LIVE VIDEO: Wake Up With Chesley    Watch
 

Study: Hospital charges vary for same procedures

10:24 PM, May 12, 2013   |    comments
  • Share
  • Print
  • - A A A +
Grady Memorial Hospital

ATLANTA -- For the first time, a comprehensive survey is comparing what hospitals are charging for surgical and life saving procedures. 

Resource Guide: Centers for Medicare & Medicaid Services Data

Included in the study are hospitals in Georgia, showing a wide range of charges for the same procedure, depending on where the patient is treated.

Dozens of medical procedures are performed 24 hours a day in hospitals across Georgia, but when it comes to what it costs, few if any of them charge the same price for the same thing.

It's now published for all of us to compare in a study from the Centers for Medicare and Medicaid Services.

Take joint replacements or reattaching a limb. At Saint Josephs the procedures can run up to $28,000. At Northside, the same procedures average $62,000. And at Grady, its $85,000.

But the Georgia Hospital Association says there is a reason for that. Grady cares for a large number of uninsured patients, and somebody has to make up the difference.

"If you are in business and you are losing money on most of the people you are serving you have 2 choices. You get someone else to cover the cost or you go out of business," says Glenn Pearson, Executive Vice President of the Georgia Hospital Association.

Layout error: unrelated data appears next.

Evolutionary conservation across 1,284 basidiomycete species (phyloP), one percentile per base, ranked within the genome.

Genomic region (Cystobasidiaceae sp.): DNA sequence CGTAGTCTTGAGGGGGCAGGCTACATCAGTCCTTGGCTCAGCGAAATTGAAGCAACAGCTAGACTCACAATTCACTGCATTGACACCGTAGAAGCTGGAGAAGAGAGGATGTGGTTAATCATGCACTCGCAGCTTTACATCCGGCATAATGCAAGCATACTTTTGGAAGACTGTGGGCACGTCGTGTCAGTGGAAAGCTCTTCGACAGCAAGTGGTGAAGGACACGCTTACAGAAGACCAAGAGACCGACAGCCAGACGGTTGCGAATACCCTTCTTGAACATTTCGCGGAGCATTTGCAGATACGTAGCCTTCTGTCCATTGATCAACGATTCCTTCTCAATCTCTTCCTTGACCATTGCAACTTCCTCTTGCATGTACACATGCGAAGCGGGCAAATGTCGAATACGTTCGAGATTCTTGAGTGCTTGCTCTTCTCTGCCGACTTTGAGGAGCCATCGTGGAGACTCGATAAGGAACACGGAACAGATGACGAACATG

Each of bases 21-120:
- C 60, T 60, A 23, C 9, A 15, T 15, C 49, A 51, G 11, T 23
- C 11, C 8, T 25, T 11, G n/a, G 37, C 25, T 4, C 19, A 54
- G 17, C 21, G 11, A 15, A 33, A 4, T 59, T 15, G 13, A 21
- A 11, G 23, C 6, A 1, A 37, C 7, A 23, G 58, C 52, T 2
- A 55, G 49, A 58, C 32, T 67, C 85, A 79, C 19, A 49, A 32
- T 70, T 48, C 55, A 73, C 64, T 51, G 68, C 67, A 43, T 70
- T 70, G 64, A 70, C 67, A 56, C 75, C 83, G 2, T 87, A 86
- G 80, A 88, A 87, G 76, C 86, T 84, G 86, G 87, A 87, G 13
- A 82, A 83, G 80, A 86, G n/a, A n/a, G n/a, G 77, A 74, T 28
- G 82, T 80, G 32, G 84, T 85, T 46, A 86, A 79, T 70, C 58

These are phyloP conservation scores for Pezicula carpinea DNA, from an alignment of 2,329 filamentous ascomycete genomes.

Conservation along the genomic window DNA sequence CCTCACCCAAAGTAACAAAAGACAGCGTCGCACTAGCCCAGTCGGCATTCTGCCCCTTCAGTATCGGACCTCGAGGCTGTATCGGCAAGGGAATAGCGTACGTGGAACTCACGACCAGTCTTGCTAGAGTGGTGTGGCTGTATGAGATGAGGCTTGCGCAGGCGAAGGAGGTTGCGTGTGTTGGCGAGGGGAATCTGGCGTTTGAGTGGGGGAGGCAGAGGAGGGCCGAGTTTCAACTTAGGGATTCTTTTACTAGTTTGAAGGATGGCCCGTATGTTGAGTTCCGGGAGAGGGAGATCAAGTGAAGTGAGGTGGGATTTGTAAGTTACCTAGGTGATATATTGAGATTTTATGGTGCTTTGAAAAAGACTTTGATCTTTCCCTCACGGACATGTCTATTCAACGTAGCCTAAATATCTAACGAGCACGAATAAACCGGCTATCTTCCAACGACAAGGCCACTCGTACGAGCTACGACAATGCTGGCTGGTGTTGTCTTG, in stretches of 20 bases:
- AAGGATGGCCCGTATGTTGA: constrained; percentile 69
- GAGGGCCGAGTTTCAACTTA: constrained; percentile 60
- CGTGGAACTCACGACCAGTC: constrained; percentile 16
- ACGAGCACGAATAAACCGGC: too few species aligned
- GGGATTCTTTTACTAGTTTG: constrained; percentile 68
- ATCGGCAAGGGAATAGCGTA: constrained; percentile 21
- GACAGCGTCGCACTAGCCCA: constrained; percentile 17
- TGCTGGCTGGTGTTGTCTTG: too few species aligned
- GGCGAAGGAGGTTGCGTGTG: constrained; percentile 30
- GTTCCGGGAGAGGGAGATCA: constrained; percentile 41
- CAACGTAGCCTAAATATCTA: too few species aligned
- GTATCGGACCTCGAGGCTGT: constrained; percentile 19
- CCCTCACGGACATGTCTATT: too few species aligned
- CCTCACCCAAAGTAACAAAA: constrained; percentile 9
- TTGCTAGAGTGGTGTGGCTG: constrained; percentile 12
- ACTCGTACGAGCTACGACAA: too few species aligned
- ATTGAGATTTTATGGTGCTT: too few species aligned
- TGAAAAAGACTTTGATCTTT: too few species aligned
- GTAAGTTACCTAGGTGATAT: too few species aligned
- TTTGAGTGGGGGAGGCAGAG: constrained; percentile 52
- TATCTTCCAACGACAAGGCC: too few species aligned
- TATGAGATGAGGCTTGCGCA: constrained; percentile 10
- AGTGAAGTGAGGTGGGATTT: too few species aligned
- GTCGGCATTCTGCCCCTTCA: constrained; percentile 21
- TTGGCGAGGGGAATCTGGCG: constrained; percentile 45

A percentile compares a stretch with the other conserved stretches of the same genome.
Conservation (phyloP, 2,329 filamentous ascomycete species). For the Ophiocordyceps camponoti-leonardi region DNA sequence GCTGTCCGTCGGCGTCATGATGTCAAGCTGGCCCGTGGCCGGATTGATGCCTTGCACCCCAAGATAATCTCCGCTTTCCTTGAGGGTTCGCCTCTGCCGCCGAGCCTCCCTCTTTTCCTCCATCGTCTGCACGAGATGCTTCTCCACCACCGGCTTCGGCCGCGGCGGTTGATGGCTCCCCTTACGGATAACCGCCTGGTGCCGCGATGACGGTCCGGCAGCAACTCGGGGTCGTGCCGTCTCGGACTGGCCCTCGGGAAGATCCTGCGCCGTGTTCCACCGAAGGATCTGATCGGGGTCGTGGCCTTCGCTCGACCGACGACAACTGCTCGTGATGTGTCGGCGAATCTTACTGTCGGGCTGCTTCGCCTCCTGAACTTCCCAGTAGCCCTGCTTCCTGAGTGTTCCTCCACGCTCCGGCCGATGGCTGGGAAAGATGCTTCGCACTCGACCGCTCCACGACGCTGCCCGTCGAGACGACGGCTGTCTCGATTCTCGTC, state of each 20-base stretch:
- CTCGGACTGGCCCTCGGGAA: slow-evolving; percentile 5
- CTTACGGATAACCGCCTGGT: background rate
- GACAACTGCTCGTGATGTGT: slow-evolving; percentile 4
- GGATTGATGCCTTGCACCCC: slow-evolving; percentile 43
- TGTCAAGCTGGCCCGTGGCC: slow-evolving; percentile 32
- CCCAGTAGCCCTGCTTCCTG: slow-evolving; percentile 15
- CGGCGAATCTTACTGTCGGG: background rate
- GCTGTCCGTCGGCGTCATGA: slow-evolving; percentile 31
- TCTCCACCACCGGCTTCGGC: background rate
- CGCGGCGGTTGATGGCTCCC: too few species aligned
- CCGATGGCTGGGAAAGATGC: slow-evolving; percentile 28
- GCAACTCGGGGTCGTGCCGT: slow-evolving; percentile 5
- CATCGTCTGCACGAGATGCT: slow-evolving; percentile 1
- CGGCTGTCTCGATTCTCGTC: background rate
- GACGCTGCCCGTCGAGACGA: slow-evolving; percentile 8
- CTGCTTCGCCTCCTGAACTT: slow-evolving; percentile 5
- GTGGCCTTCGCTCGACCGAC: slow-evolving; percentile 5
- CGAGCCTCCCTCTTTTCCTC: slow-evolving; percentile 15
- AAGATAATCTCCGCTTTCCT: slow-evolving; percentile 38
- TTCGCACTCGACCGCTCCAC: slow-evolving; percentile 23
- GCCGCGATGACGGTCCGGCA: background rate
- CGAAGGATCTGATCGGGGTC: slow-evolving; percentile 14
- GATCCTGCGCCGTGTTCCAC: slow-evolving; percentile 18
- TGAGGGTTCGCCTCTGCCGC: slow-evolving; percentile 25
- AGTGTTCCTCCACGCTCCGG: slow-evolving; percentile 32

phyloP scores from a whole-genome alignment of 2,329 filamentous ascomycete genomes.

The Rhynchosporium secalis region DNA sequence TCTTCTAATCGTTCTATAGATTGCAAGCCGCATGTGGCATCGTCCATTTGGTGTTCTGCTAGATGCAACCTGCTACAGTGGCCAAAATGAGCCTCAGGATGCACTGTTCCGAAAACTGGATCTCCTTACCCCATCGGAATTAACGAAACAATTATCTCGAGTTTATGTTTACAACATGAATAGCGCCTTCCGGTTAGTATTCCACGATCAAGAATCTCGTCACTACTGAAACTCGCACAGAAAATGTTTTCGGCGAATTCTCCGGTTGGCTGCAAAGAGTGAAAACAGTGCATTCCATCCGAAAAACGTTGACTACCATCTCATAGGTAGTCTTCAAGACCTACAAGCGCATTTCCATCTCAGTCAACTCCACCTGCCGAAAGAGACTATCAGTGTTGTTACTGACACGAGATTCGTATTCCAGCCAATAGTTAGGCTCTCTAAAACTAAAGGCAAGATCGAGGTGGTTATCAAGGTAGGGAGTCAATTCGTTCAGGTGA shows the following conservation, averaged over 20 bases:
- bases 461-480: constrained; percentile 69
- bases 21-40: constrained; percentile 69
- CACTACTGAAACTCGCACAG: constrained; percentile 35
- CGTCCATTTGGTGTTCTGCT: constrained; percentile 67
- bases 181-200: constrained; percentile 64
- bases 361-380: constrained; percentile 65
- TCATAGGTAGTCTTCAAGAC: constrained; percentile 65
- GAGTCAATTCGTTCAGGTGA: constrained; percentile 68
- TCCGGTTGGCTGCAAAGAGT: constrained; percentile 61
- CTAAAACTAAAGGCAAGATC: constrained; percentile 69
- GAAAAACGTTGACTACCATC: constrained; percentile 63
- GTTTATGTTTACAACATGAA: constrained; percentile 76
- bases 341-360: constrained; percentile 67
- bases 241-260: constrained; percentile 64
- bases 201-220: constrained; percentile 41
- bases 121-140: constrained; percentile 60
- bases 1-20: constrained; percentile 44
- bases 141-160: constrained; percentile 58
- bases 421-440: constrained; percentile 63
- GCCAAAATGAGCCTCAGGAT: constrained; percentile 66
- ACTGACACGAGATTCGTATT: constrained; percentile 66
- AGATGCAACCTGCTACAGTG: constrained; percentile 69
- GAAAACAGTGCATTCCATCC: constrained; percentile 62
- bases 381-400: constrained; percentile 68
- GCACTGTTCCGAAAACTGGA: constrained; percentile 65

And another reason why emergency rooms and hospital beds fill up--the treatment of pneumonia or pleurisy.

At Grady, that care carries a price tag of $19,000.
At the Atlanta Medical Center it jumps to a whopping $41,000.
But at North Fulton Regional in Roswell it jumps even higher to more than $55,000

And for life threatening heart failure and stroke, the numbers are equally diverse.

At DeKalb Medical Center, treatment can run up to $15,000.
At the Atlanta Medical Center it jumps to $40,000 and at North Fulton it can skyrocket to $58,000.

Is there an explanation for the huge swing in prices?

The Centers for Medicare and Medicaid says they don't think so.

"We don't see any and we haven't heard one that makes sense to us, the answer is no," said John Blum, Director of the Centers.

You can review the entire survey by going to our website at and searching 11Alive Help Desk.

Most Watched Videos